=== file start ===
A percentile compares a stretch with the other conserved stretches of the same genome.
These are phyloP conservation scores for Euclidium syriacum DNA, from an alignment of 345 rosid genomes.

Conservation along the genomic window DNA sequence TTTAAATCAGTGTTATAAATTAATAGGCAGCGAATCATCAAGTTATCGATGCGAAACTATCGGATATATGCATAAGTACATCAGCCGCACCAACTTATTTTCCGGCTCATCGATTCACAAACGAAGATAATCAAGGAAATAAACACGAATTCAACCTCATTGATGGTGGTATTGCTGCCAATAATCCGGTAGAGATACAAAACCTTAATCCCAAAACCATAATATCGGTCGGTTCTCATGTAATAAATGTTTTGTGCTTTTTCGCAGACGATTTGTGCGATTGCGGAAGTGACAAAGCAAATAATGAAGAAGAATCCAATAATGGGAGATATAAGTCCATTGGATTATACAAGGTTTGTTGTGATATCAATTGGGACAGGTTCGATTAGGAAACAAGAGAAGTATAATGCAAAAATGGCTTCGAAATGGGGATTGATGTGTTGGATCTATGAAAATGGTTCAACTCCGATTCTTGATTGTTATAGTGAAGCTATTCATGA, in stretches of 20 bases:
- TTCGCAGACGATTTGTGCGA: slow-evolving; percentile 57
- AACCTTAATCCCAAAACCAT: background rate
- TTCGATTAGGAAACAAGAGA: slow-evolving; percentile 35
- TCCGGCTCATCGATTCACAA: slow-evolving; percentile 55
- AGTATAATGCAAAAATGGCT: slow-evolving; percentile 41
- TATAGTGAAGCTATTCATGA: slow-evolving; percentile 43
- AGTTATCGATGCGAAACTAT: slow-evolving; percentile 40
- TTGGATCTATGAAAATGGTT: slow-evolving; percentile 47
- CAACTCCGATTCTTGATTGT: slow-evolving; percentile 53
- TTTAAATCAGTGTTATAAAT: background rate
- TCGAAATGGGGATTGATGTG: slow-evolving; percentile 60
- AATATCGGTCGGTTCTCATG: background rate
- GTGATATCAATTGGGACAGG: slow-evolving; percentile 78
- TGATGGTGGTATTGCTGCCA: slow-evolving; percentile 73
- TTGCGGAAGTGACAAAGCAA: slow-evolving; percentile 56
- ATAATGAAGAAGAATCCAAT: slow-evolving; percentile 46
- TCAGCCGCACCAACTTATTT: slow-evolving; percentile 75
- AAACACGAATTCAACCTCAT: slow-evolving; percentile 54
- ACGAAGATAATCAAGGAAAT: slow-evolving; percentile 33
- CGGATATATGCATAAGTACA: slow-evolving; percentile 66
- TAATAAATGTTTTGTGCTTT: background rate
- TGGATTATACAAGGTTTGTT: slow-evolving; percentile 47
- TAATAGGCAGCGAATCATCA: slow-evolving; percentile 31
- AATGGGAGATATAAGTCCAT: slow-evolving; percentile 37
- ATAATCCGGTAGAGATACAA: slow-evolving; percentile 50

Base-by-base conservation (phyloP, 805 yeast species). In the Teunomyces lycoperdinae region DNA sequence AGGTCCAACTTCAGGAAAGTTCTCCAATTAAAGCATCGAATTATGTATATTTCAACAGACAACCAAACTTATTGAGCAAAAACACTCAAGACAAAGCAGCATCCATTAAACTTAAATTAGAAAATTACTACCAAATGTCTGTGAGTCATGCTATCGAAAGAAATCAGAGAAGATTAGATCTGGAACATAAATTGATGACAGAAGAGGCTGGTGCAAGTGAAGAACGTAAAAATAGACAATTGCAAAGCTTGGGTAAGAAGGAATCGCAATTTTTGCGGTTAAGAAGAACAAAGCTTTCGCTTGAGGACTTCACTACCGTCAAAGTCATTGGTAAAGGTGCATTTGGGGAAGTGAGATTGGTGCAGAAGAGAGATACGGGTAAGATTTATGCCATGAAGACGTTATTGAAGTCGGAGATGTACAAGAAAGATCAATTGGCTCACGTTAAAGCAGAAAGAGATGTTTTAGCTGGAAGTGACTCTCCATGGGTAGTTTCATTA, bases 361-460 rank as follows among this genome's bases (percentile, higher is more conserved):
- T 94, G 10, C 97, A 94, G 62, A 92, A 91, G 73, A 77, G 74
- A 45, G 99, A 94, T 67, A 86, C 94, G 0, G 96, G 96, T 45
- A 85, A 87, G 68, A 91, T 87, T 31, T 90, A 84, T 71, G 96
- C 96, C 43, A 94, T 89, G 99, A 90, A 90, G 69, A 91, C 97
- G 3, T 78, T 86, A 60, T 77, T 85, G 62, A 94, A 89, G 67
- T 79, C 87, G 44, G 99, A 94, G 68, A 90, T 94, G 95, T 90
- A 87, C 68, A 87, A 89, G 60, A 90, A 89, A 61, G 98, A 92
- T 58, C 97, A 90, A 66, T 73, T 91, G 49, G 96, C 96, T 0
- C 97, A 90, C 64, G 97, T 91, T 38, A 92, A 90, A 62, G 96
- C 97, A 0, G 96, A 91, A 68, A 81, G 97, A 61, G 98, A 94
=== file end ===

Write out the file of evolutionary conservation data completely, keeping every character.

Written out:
A percentile compares a stretch with the other conserved stretches of the same genome.
These are phyloP conservation scores for Euclidium syriacum DNA, from an alignment of 345 rosid genomes.

Conservation along the genomic window DNA sequence TTTAAATCAGTGTTATAAATTAATAGGCAGCGAATCATCAAGTTATCGATGCGAAACTATCGGATATATGCATAAGTACATCAGCCGCACCAACTTATTTTCCGGCTCATCGATTCACAAACGAAGATAATCAAGGAAATAAACACGAATTCAACCTCATTGATGGTGGTATTGCTGCCAATAATCCGGTAGAGATACAAAACCTTAATCCCAAAACCATAATATCGGTCGGTTCTCATGTAATAAATGTTTTGTGCTTTTTCGCAGACGATTTGTGCGATTGCGGAAGTGACAAAGCAAATAATGAAGAAGAATCCAATAATGGGAGATATAAGTCCATTGGATTATACAAGGTTTGTTGTGATATCAATTGGGACAGGTTCGATTAGGAAACAAGAGAAGTATAATGCAAAAATGGCTTCGAAATGGGGATTGATGTGTTGGATCTATGAAAATGGTTCAACTCCGATTCTTGATTGTTATAGTGAAGCTATTCATGA, in stretches of 20 bases:
- TTCGCAGACGATTTGTGCGA: slow-evolving; percentile 57
- AACCTTAATCCCAAAACCAT: background rate
- TTCGATTAGGAAACAAGAGA: slow-evolving; percentile 35
- TCCGGCTCATCGATTCACAA: slow-evolving; percentile 55
- AGTATAATGCAAAAATGGCT: slow-evolving; percentile 41
- TATAGTGAAGCTATTCATGA: slow-evolving; percentile 43
- AGTTATCGATGCGAAACTAT: slow-evolving; percentile 40
- TTGGATCTATGAAAATGGTT: slow-evolving; percentile 47
- CAACTCCGATTCTTGATTGT: slow-evolving; percentile 53
- TTTAAATCAGTGTTATAAAT: background rate
- TCGAAATGGGGATTGATGTG: slow-evolving; percentile 60
- AATATCGGTCGGTTCTCATG: background rate
- GTGATATCAATTGGGACAGG: slow-evolving; percentile 78
- TGATGGTGGTATTGCTGCCA: slow-evolving; percentile 73
- TTGCGGAAGTGACAAAGCAA: slow-evolving; percentile 56
- ATAATGAAGAAGAATCCAAT: slow-evolving; percentile 46
- TCAGCCGCACCAACTTATTT: slow-evolving; percentile 75
- AAACACGAATTCAACCTCAT: slow-evolving; percentile 54
- ACGAAGATAATCAAGGAAAT: slow-evolving; percentile 33
- CGGATATATGCATAAGTACA: slow-evolving; percentile 66
- TAATAAATGTTTTGTGCTTT: background rate
- TGGATTATACAAGGTTTGTT: slow-evolving; percentile 47
- TAATAGGCAGCGAATCATCA: slow-evolving; percentile 31
- AATGGGAGATATAAGTCCAT: slow-evolving; percentile 37
- ATAATCCGGTAGAGATACAA: slow-evolving; percentile 50

Base-by-base conservation (phyloP, 805 yeast species). In the Teunomyces lycoperdinae region DNA sequence AGGTCCAACTTCAGGAAAGTTCTCCAATTAAAGCATCGAATTATGTATATTTCAACAGACAACCAAACTTATTGAGCAAAAACACTCAAGACAAAGCAGCATCCATTAAACTTAAATTAGAAAATTACTACCAAATGTCTGTGAGTCATGCTATCGAAAGAAATCAGAGAAGATTAGATCTGGAACATAAATTGATGACAGAAGAGGCTGGTGCAAGTGAAGAACGTAAAAATAGACAATTGCAAAGCTTGGGTAAGAAGGAATCGCAATTTTTGCGGTTAAGAAGAACAAAGCTTTCGCTTGAGGACTTCACTACCGTCAAAGTCATTGGTAAAGGTGCATTTGGGGAAGTGAGATTGGTGCAGAAGAGAGATACGGGTAAGATTTATGCCATGAAGACGTTATTGAAGTCGGAGATGTACAAGAAAGATCAATTGGCTCACGTTAAAGCAGAAAGAGATGTTTTAGCTGGAAGTGACTCTCCATGGGTAGTTTCATTA, bases 361-460 rank as follows among this genome's bases (percentile, higher is more conserved):
- T 94, G 10, C 97, A 94, G 62, A 92, A 91, G 73, A 77, G 74
- A 45, G 99, A 94, T 67, A 86, C 94, G 0, G 96, G 96, T 45
- A 85, A 87, G 68, A 91, T 87, T 31, T 90, A 84, T 71, G 96
- C 96, C 43, A 94, T 89, G 99, A 90, A 90, G 69, A 91, C 97
- G 3, T 78, T 86, A 60, T 77, T 85, G 62, A 94, A 89, G 67
- T 79, C 87, G 44, G 99, A 94, G 68, A 90, T 94, G 95, T 90
- A 87, C 68, A 87, A 89, G 60, A 90, A 89, A 61, G 98, A 92
- T 58, C 97, A 90, A 66, T 73, T 91, G 49, G 96, C 96, T 0
- C 97, A 90, C 64, G 97, T 91, T 38, A 92, A 90, A 62, G 96
- C 97, A 0, G 96, A 91, A 68, A 81, G 97, A 61, G 98, A 94